Mojo Language SDK Available: Mojo Driver, VS Code extension, and Jupyter Kernel

The Mojo SDK is now available for developers. This latest release of the "high performance 'Python++' language for computing" contains the Mojo driver, the Visual Studio Code extension, and the Jupyter kernel. For now, the SDK is available for MacOS and Linux.

Earlier this year, Chris Lattner and the Modular team presented a new programming language called Mojo. Initially, Modular shared only the Mojo Playground, where developers could explore and play with this language. This latest launch focused on providing access to local downloads, beginning with Linux and Mac systems. The Windows release is scheduled to be available soon.

OpenAI Launches GPTs to Enable Creating No-Code, Custom Versions of ChatGPT

At the recent OpenAI developer conference, OpenAI announced it is rolling out "GPTs", custom versions of ChatGPT created for specific tasks. The company says developers will also be able to share their GPTs on the forthcoming ChatGPT Store and monetize them.

GPTs provide a mechanism to combine ChatGPT with custom instructions, external knowledge, and any combination of skills. They attempt to answer the need for customizing ChatGPT for specific uses, such as learning the rules of board games, teaching math, or designing stickers.

On a related topic, Thomas Betts recently talked with Pamela Fox, a cloud advocate in Python at Microsoft, on the InfoQ podcast episode "Using ChatGPT to Search Enterprise Data". They discuss several ChatGPT sample apps that Pamela helps maintain.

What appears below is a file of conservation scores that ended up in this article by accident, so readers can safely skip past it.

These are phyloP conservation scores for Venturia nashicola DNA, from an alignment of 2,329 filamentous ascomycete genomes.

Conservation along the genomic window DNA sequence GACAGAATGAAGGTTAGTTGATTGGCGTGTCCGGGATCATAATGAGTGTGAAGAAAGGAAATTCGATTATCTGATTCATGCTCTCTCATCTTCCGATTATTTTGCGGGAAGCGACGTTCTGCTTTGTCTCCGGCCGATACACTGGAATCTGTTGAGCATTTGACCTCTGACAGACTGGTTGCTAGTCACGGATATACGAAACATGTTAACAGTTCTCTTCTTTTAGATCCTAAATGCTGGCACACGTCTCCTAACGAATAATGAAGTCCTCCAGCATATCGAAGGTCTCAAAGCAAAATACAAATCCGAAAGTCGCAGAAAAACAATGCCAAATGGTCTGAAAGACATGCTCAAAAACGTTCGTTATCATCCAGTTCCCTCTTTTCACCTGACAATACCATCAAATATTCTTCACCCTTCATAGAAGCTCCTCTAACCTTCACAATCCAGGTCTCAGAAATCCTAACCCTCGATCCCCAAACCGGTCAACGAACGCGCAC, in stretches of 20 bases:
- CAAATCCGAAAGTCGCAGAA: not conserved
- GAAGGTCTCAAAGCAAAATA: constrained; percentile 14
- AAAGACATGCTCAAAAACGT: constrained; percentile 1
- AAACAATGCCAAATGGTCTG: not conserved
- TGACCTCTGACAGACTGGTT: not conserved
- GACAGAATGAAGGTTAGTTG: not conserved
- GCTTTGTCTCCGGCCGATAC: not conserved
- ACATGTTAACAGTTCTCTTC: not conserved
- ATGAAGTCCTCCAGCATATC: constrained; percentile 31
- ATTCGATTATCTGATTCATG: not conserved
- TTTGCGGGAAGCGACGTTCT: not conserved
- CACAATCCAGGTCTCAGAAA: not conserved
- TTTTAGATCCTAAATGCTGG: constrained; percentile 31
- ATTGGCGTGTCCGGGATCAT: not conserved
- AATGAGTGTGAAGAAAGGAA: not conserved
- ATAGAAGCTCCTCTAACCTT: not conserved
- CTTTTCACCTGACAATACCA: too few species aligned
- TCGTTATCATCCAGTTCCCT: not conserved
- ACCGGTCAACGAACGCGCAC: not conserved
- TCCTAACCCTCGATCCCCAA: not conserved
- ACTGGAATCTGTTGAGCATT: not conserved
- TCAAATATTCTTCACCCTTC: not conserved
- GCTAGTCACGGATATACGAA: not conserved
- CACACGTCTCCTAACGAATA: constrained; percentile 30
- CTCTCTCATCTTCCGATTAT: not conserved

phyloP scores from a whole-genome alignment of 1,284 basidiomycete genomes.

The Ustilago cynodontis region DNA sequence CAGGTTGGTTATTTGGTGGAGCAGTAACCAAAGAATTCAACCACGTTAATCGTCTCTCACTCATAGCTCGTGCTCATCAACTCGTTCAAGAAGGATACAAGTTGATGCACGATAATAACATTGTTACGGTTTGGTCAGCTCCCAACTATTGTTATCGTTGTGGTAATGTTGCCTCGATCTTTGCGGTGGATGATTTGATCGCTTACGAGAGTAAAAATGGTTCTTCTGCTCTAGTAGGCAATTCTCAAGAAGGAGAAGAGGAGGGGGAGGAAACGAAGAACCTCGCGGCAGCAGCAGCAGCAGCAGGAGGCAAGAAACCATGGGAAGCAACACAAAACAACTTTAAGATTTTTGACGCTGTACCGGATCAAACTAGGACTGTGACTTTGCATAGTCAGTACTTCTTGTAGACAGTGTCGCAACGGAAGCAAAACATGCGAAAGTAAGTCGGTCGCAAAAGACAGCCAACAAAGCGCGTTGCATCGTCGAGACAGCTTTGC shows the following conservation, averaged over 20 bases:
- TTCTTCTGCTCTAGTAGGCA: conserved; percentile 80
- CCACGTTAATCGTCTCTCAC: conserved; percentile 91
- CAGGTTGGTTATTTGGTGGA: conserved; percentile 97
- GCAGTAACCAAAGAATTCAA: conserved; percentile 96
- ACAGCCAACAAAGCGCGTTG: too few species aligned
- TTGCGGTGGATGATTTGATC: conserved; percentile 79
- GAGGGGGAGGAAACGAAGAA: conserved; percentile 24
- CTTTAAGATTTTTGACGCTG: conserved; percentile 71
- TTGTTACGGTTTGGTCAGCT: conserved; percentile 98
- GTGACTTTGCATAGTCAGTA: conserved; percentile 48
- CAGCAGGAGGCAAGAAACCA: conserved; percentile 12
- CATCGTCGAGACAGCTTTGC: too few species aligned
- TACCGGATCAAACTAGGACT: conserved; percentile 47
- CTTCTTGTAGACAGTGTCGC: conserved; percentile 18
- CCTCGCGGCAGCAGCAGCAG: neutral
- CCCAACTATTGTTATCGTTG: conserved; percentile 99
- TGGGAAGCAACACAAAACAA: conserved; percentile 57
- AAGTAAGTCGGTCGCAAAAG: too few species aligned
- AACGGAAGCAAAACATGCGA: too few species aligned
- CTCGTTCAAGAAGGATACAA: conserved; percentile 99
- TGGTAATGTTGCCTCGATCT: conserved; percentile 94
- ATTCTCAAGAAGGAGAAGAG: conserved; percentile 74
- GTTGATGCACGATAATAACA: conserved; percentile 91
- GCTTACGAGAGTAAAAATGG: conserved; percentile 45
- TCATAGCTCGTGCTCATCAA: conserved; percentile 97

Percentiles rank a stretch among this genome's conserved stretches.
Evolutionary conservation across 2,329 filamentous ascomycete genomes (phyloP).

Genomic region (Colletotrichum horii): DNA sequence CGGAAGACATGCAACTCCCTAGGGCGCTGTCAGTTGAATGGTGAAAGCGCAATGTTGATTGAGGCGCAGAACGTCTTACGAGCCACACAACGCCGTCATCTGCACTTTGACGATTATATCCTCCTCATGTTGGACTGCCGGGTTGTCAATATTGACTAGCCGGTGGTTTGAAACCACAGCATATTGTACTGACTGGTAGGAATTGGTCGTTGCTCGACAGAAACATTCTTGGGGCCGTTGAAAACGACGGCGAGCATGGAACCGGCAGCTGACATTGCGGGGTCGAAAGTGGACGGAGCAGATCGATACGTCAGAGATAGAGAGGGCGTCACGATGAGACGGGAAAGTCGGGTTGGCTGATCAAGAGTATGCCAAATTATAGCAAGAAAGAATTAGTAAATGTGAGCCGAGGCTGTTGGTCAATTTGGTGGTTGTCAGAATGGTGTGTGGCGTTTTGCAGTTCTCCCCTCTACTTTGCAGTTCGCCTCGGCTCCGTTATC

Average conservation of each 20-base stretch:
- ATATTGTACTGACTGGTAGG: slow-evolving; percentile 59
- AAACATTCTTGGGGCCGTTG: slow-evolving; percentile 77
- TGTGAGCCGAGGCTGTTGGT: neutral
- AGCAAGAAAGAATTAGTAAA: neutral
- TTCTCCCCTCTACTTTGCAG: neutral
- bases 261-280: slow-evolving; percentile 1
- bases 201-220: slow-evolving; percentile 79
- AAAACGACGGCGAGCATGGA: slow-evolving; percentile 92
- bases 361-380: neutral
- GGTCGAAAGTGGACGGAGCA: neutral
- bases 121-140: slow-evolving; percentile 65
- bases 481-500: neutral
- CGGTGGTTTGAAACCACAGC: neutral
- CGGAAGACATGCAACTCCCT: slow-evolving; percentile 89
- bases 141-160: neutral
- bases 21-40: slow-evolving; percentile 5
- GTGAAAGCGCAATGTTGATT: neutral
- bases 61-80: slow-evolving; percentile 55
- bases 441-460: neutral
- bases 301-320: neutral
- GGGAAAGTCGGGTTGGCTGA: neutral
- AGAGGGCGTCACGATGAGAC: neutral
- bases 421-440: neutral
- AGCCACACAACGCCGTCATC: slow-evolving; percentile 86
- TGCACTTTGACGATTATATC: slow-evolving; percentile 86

Beyond the Numbers: Decoding Metrics for Assessing Client-Side Engineer Impact

This recent InfoQ article by Ashwin Raghav Mohan Ganesh explores metrics that can be used for assessing the impact of client-side engineers, offering insights into what they mean and what they don't.

The article aims to provide a more comprehensive perspective that can be useful when developing performance assessment guides for organizations building full-stack software, ensuring a more balanced and fair evaluation of engineers' contributions and impact.

Case Study

Relearning C++ after C++11

C++ is an old but evolving language. You can use it for almost anything and find it in many places. In fact, C++’s inventor, Bjarne Stroustrup, described it as the invisible foundation of everything. Sometimes, it might be deep inside a library of another language because C++ can be used for performance-critical paths. It can run in small, embedded systems or power video games. Your browser might be using it. C++ is almost everywhere!